On August 15, the PA Supreme Court made their long-awaited ruling that the School District of Philadelphia could not use Act 46 to cancel the teacher’s contract. This decision was a huge win for the PFT. The membership should thank Jerry Jordan, the other members of the union leadership and the PFT lawyers for their efforts that resulted in this important victory.
Now that we can all breathe a quick sigh of relief, our membership needs to build on the momentum of the court’s decision--and that includes understanding every angle of the decision. As we move into the next phase of our protracted battle with the district, here are 8 questions rank and file educators are asking about the decision:
1. Does this ruling apply to all bargaining units? The ruling constantly uses the term “teacher’s contract” as the “pivotal phrase” to the case (15). But the PFT is made up of many bargaining units, including counselors, nurses, paraprofessionals and Food Service managers. While it seems small, these union brethren could be unnerved by the wording.
RESOLVED! From PFT President Jerry Jordan: "It includes all members covered by the PFT contract. The Supremes ruled that the SRC CAN NOT cancel the contract.”
2. What about the teachers illegally transferred or hired under illegal site selection? After suspending the contract, the SRC created a chaotic, “Hunger Games” style hiring system. Now that the courts have ruled, what is the status of teachers transferred or hired within the framework of the SRC’s illegal actions? Can staffing assignments be adjusted to more closely reflect placements prior to our status quo contract, or will the SRC merely course-correct going forward?
3. Do we have a play to challenge Act 46? On page 23, the court writes “Indeed, the Union and Amici aptly explain that investiture in the SRC of a unilateral right of cancellation, particularly while depriving employees of the right to strike, see 24 P.S. §6-696(l), so diminishes the Union’s position that the term “bargaining” would no longer seem to be a fair depiction of ensuing discussions between the parties.”
Act 46 has been a disaster for Philadelphia. The PFT was significantly weakened while the funds from the state were short-lived. Is the Court hinting that they would be interested in challenging Act 46’s unjust provision that prevents a strike?
4. What is our tangible bargaining position? The court writes “According to the Union, moreover, it already has offered substantial concessions at the bargaining table in recognition of the District’s financial circumstances.” (18)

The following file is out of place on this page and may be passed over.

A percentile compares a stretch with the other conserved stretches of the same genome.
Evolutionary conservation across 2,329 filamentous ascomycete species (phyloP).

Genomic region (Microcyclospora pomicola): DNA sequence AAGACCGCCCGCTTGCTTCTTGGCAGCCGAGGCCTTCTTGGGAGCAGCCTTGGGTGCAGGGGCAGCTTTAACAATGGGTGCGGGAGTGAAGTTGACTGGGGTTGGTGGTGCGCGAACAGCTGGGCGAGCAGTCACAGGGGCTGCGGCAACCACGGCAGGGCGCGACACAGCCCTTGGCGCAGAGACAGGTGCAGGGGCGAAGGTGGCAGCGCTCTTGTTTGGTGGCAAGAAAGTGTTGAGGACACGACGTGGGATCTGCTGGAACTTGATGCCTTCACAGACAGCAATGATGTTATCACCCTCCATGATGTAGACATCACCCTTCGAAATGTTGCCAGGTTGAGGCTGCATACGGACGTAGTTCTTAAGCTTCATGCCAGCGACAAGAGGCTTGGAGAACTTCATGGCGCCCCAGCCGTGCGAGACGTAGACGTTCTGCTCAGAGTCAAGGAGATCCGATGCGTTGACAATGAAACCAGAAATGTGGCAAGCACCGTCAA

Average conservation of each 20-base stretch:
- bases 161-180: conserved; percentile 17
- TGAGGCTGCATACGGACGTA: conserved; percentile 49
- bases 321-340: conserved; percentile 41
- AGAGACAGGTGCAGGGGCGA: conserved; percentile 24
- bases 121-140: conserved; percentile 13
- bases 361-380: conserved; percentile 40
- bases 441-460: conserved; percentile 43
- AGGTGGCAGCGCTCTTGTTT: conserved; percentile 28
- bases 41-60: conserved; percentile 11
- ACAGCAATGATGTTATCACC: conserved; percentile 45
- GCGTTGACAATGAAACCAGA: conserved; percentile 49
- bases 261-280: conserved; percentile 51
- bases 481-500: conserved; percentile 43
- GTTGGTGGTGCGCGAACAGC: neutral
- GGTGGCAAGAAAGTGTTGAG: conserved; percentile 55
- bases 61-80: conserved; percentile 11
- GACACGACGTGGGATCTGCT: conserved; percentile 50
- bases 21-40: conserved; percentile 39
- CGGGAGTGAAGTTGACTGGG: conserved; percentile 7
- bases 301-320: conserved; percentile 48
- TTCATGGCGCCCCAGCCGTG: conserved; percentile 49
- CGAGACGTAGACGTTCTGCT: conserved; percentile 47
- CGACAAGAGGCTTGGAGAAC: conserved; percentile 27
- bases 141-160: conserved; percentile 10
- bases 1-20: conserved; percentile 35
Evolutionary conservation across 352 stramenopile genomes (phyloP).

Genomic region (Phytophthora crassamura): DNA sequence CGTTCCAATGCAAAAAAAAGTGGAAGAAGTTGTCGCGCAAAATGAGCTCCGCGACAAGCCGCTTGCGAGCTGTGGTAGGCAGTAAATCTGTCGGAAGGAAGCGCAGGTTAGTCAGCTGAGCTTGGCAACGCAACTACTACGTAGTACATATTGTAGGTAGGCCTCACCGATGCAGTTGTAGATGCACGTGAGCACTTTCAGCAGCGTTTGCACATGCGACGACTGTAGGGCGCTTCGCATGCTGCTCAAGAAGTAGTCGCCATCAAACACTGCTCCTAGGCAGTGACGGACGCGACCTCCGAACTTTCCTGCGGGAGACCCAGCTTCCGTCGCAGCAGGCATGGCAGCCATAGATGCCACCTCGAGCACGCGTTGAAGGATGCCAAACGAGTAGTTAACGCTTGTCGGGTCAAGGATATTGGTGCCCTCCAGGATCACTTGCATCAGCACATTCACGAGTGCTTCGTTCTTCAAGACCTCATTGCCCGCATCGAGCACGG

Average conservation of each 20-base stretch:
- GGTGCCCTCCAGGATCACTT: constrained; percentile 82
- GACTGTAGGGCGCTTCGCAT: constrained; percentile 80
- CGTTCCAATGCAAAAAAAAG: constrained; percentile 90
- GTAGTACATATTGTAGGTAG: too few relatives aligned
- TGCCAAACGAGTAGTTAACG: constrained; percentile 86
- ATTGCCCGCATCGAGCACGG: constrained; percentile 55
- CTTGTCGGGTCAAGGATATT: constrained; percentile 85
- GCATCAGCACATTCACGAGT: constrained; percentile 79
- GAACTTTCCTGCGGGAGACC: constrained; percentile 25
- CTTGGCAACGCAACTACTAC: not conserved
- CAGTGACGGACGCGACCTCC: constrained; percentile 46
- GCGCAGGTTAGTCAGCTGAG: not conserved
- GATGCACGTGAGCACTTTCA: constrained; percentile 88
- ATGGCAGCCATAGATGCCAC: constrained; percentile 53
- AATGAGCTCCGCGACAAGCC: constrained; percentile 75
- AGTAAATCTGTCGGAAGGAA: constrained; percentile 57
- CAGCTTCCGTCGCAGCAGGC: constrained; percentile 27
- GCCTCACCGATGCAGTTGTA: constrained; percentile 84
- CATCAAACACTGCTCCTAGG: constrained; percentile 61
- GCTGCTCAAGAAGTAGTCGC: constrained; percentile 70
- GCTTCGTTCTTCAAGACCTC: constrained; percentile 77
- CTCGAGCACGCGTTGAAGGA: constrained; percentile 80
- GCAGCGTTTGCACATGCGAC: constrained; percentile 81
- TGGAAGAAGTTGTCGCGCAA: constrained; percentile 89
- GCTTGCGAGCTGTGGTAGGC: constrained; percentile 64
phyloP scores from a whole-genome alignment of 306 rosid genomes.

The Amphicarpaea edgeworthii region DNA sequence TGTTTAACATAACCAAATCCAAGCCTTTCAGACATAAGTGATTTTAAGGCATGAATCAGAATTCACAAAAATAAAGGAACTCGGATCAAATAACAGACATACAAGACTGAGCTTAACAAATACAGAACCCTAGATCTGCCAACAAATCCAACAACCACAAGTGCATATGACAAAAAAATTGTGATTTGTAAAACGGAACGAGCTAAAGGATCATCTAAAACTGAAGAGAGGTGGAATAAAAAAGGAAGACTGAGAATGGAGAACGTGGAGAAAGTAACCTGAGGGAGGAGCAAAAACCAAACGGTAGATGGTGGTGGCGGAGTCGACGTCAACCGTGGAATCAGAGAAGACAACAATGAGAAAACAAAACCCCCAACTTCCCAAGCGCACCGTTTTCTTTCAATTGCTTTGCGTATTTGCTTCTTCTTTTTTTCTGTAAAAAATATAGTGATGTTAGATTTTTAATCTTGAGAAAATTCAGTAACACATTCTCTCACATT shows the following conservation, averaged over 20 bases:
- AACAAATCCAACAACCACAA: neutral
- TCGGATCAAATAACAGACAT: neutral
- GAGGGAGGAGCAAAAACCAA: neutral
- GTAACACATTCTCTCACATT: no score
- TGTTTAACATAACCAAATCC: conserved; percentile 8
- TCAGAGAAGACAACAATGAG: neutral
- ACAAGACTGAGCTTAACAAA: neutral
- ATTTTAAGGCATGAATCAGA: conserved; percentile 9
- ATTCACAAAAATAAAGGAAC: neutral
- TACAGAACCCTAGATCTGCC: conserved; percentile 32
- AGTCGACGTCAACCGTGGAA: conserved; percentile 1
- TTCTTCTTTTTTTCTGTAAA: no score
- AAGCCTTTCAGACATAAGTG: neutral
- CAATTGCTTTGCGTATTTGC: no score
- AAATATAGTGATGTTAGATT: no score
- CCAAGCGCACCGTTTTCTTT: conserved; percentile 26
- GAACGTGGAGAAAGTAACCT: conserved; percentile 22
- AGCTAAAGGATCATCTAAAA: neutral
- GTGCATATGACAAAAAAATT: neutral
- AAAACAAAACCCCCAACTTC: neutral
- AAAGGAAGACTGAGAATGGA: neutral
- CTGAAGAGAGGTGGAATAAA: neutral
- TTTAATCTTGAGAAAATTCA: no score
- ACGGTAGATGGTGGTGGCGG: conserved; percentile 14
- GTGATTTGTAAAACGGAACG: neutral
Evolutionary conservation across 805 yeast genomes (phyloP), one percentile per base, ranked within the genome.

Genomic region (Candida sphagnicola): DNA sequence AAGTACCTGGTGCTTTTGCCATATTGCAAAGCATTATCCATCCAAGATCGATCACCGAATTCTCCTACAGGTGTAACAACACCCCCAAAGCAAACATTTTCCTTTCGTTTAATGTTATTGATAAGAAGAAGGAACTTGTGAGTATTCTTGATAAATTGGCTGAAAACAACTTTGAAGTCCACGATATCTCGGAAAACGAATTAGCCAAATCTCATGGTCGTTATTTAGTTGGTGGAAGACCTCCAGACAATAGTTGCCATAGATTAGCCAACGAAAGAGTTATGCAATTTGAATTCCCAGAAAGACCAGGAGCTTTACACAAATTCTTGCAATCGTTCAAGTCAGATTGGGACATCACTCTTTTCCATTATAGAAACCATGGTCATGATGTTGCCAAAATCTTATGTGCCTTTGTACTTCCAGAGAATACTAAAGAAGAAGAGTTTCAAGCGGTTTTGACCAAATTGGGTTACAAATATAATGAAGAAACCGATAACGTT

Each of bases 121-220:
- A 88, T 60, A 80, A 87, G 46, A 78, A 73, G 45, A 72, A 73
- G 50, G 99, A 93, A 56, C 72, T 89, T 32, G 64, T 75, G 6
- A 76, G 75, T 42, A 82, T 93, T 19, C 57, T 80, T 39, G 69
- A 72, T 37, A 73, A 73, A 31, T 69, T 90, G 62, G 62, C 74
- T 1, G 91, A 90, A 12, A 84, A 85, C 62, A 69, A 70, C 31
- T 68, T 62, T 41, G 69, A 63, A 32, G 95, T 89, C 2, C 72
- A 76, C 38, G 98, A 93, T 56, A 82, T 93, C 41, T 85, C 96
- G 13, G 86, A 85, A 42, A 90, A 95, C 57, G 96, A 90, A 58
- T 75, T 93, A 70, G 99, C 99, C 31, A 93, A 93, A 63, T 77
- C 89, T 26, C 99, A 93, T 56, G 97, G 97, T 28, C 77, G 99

Our members have suffered terribly due to the loss of step raises. Others are struggling without cost-of-living increases combined with the burden of buying basic supplies and materials. What “substantial concessions” are being offered? Are we demanding back pay for lost step increases? Are we demanding teachers are returned to the step they would be on if the contract had been in place?
PFT President Jerry Jordan told The Public School Notebook “We have been clear that we need to have steps restored and annual raises”. For teachers struggling to make student loan payments, the meaning of “restored” is everything.
This leads to...
5. How will we receive information on the contract in 2016? The District is now forced to negotiate. Updates on these negotiations should not come solely through The Notebook. What should building representatives tell their members on the first day of professional development? How will we receive regular updates from the negotiating team?
6. What about the Community Schools and School Redesigns? We now have 10 Community Schools and over a dozen “redesign” schools. How are members in these schools affected by the decision?
7. What about the kids? How are we going to highlight all that we include in our contracts that directly affects our kids? For example, class size, potable water, safe working conditions, etc.
This is a must for getting the public on our side during contract negotiations.
8. How do we carry this positive momentum into the school year? Despite this win, many teachers will go back to school angrier and poorer than last year. How do we take this and help schools build power beyond the offices of our attorneys?
Why are we asking these questions? Because we can’t argue or advocate without ammunition, and that means we need information about what comes next. Open discussions, feedback and timely communications are our friends. Talk about these issues as you return to school, ask your building reps for their opinions, and take these questions to your regional PFT meetings in the fall.